A young man recently took to Reddit to ask for advice after he discovered that his father had withdrawn $3,500 from his bank account without his permission. This is his full story.
His Account Was $4,000 Short!
OP is an 18-year-old man living in Winnipeg with his 53-year-old father and his 48-year-old mother. OP has been working in the same warehouse where his mom works for the last 7 months.
Recently, a co-workers asked OP to lend him some money for groceries. OP had loaned money to him before, and the kid had always repaid on time, so floating him $20 was no big deal.
But when OP opened his banking app, he was shocked to see that his balance was about $4,000 less than he expected.
Paging through recent charges, OP found memories of his weekend exploits, including movie tickets, the cost of his new piercing, and a night at the bar.
Suspect Online Banking Charge
But his jaw dropped when he discovered a charge of $3,500 labeled as an “online banking charge” from the previous Saturday.
Panicked and confused, OP sprinted up the stairs to the office where his mom was working. He asked her if she recognized the charge, and she initially claimed she didn’t.
After a few seconds of thought, though, OP’s mom changed her tune and said, “Oh, I do know what that is.”
Naturally, OP asked his mother to give him the details about the strange bank charge, but she said his father would tell him about it later. She did tell OP that the charge was related to taxes.
He Felt VERY Uneasy
This really confused OP since he’d only been employed for 7 months and made just $15 an hour. He didn’t have any property and lived at home, so he couldn’t imagine any way he would owe as much as $3,500.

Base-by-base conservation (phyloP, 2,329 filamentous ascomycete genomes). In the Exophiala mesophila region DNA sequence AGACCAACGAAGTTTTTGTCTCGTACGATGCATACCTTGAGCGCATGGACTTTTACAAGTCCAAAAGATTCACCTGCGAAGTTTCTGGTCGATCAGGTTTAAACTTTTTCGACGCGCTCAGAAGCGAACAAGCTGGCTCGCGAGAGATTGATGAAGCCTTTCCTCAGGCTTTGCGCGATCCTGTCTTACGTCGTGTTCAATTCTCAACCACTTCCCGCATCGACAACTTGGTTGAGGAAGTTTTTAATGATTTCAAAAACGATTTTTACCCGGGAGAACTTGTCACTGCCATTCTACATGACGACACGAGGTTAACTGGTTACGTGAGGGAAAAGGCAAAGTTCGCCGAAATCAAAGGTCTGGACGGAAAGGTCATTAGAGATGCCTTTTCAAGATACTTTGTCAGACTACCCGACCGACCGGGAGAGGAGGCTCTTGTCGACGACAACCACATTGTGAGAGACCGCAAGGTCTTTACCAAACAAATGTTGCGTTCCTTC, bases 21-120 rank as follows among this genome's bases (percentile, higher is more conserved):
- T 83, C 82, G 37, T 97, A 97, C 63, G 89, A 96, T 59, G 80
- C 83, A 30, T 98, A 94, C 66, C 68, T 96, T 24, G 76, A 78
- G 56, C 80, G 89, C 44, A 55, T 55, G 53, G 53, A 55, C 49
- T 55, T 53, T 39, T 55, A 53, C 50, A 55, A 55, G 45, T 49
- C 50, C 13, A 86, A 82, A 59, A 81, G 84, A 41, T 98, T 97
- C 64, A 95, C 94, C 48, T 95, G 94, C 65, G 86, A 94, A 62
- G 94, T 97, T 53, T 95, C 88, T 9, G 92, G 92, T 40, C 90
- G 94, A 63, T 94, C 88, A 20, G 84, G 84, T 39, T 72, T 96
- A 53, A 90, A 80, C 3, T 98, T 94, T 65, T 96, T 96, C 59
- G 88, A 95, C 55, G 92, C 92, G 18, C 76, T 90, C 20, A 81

Besides all that, OP had already filed his tax return for the year, and he was square with the government as far as he knew.
Still feeling uneasy about the situation and not wanting to wait, OP began to text his father asking for details. When his dad didn’t answer, OP started speculating with his co-workers about what might be going on.
Theories were all over the place, with some of his friends even suggesting OP might have inherited something big from his dead grandfather and owed taxes on that windfall.
His Hopes Were Dashed
Any hopes along those lines were dashed, though, when OP got to the car for the drive home with his mother that evening.
OP’s mother was visibly upset with him and told him he shouldn’t have texted his father. She started crying and then finally spilled the beans.
The issue was that OP’s parents owed the $3,500 in property taxes, and they didn’t have the money to pay for it with the bill coming due. So his father had dipped into OP’s account, intending to tell him about it in the coming days.
In an update, OP said that he thought he had removed his parents from his bank account when he turned 18. But when he went in after the incident, they still had access.
He Feels Bad for Pressing Them
OP had his parents removed immediately and worked out a repayment plan with them that will get him his money back over the course of a couple of months.
Now, OP feels bad for pressing his parents about an embarrassing situation, but he also feels violated that they took money from his account without even asking.
Redditors overwhelmingly support OP and say he did not overreact at all.
It Amounts to Theft!
Many point out that what OP’s parents did amounts to theft, no matter how you slice it. Several suggested that OP should go to the police, but he said he doesn’t intend to do that.
Some Redditors urge OP to move out of the house as soon as possible, and he agrees with that idea. He wants to make sure he’s ready to stand on his own, though, so he never has to move back in.
So, what do you think of this story?
Was OP right to press his parents for information about the bank charge, even though his mom told him his dad would fill him in?
And is rapid repayment good enough, or should OP consider pressing charges against his parents?
Featured Image Credit: Shutterstock / Cast Of Thousands. The people shown in the images are for illustrative purposes only, not the actual people featured in the story.